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Journal of Refugee & Global Health

Abstract

Introduction: In Africa, COVID-19 associated stigmatization still remains the contextual factor that poses a challenge for the mitigation and suppression of COVID-19 spread, especially among the illiterate populations. This comparative study was therefore conducted to assess the knowledge and willingness of Ghanaians and Nigerians to associate with COVID-19 survivors.

Methods: A cross-sectional study was conducted to collect information from 290 Ghanaian and 220 Nigerian nationals aged 18 years and above between 11th July-30th October 2020. An electronic-based questionnaire was developed to collect information on the public. The data were analyzed with SPSS v 22 and factors influencing knowledge and willingness to associate with COVID-19 survivors were identified using chi-square and logistic regression at p=0.05.

Results: The mean age of all participants was 26.18(SD=6.87), about 75% of the Ghanaians and 81.8% of Nigerians were within 25-34 years of age. . Ghanaians were more knowledgeable about COVID-19, 230(79.3%) compared with Nigerians 60(27.3%). High stigmatizing attitude was dominant among Nigerians 140(73.7) than Ghanaian 50 (26.3). While age significantly increased knowledge [OR: 2.83(1.461,5.495), p=0.002] and deceased stigmatizing attitude [OR: 0.35(0.182,0.684), p=0.002] in Ghana, it wasn’t significant in Nigeria. In both countries, religious affiliation and education were not statistically associated with knowledge and stigmatizing attitude.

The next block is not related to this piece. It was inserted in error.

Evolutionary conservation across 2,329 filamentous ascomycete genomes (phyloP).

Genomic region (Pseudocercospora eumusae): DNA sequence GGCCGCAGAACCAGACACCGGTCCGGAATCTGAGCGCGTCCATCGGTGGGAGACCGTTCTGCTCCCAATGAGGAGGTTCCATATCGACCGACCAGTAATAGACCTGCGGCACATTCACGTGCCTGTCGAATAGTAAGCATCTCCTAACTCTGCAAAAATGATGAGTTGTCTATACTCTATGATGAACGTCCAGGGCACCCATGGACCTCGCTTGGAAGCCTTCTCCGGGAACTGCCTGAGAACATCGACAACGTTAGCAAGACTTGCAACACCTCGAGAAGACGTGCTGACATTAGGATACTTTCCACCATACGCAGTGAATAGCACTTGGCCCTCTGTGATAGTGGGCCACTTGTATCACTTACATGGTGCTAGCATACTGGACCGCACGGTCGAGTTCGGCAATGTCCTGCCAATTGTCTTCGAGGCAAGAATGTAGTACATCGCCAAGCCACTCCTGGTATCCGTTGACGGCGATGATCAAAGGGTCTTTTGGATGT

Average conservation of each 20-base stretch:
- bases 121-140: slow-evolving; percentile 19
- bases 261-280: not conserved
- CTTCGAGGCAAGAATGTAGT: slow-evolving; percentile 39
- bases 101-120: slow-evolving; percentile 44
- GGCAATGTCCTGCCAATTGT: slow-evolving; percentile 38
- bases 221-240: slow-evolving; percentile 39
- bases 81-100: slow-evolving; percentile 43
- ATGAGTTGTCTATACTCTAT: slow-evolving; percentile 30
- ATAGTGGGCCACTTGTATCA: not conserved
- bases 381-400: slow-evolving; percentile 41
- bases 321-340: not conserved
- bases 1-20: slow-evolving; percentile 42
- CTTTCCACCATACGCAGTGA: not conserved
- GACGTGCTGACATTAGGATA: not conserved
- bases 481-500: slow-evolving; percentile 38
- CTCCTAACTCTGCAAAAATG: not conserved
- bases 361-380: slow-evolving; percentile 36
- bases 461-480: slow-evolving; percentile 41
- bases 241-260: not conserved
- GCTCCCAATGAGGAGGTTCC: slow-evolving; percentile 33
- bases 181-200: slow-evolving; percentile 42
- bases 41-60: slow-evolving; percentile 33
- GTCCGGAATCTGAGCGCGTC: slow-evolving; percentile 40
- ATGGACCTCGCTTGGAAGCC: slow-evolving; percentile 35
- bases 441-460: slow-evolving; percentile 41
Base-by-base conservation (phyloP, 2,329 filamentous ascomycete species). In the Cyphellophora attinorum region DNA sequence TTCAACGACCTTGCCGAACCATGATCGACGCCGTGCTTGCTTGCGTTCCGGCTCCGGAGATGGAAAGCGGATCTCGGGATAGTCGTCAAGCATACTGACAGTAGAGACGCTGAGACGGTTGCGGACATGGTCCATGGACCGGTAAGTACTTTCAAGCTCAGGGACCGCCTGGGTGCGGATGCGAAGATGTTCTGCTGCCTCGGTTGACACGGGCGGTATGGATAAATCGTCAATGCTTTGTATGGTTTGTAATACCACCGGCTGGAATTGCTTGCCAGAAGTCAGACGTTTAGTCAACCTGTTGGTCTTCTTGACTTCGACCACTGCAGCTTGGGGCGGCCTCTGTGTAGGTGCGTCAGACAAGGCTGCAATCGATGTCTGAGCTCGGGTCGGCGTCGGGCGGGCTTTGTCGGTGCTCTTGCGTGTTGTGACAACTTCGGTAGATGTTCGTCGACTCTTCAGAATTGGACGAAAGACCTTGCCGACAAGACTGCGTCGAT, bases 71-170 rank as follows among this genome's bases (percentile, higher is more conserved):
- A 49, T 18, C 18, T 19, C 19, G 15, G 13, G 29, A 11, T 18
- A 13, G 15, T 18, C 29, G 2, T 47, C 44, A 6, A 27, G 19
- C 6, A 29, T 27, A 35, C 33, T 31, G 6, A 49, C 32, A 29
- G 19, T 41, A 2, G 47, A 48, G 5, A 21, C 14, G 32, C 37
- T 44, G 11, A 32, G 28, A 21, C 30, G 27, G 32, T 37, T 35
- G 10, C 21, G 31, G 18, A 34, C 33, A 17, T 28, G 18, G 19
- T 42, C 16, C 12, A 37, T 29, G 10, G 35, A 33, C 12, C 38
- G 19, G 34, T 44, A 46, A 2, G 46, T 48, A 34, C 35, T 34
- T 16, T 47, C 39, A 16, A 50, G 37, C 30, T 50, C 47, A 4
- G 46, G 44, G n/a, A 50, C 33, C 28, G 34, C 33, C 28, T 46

Conclusions: The overall knowledge and willingness to associate with COVID-19 survivors among these study participants were fairly adequate and welcoming for the integration of COVID-19 survivors into normal living. Stakeholders should embark on COVID-19 stigmatization campaigns through a timely online update, van mobilization and mass media broadcasting aimed at stopping and preventing further stigma surrounding infected and recovered persons.

Funder

The authors received no specific funding for this work.

DOI

10.18297/rgh/vol4/iss1/1

Creative Commons License

Creative Commons Attribution 4.0 License
This work is licensed under a Creative Commons Attribution 4.0 License.

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